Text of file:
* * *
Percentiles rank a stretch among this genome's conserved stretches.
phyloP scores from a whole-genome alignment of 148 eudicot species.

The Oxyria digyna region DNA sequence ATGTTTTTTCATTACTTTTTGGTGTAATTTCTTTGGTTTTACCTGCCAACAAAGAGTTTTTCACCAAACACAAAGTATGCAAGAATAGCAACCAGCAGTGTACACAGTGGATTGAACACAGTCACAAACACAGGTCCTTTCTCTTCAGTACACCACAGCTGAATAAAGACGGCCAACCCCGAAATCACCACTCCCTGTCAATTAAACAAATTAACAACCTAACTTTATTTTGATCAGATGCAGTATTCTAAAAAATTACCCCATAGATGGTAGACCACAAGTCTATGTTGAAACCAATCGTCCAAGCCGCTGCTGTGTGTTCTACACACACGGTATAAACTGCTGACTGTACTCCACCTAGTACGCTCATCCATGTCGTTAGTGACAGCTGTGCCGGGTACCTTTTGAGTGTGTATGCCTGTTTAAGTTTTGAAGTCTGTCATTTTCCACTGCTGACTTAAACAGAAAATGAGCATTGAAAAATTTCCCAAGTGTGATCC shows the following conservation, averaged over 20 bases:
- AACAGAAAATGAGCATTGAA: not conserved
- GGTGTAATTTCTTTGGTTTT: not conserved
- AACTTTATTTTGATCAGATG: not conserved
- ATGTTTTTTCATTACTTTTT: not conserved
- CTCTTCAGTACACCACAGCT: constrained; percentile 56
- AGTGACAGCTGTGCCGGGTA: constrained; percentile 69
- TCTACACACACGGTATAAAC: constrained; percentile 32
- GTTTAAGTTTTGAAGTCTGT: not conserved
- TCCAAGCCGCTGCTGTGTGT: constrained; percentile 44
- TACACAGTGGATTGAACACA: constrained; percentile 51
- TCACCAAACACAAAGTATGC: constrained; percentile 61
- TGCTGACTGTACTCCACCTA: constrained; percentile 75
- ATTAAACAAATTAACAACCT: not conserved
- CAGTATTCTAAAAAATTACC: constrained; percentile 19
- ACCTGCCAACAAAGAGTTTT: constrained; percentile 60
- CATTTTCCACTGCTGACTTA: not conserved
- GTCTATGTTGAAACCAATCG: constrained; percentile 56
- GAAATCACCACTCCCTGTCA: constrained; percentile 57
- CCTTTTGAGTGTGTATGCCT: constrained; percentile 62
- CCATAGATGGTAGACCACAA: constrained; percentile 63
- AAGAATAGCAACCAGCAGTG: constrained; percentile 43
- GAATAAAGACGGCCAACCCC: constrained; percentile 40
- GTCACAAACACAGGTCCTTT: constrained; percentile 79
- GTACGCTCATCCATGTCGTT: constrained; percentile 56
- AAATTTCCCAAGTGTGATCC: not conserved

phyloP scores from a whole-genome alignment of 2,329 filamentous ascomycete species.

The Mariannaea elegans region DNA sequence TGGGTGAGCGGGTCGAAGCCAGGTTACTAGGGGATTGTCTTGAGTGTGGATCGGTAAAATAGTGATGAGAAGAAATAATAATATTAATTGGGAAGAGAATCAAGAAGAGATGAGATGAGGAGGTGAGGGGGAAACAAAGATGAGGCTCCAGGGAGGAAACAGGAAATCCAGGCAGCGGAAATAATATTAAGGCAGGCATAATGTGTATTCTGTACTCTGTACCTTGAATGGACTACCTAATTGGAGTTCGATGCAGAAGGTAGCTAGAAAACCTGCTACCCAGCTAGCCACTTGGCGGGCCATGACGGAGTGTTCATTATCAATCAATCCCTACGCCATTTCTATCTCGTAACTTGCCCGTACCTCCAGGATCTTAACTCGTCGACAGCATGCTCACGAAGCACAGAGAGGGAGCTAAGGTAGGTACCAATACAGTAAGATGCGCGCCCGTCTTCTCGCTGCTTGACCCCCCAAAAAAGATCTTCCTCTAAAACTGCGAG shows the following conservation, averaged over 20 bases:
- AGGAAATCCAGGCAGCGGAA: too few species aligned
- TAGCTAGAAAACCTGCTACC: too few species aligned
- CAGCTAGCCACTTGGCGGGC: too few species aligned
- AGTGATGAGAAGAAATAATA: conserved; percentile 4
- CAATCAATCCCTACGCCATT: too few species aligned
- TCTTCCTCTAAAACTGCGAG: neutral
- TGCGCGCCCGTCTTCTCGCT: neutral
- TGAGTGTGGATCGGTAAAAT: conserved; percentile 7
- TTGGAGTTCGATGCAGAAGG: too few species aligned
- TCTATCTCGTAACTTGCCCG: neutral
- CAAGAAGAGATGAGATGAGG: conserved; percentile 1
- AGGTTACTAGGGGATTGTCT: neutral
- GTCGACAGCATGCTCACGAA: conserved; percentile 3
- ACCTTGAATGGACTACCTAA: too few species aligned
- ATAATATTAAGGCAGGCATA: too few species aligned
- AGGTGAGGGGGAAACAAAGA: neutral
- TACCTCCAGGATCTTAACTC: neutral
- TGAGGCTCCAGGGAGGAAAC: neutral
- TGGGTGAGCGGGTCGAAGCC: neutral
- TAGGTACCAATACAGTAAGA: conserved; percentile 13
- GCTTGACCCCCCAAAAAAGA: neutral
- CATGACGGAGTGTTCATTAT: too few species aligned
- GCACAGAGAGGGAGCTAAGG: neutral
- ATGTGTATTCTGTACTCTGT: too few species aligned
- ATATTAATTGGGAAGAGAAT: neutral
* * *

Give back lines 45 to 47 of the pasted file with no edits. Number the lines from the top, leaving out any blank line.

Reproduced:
- ATAATATTAAGGCAGGCATA: too few species aligned
- AGGTGAGGGGGAAACAAAGA: neutral
- TACCTCCAGGATCTTAACTC: neutral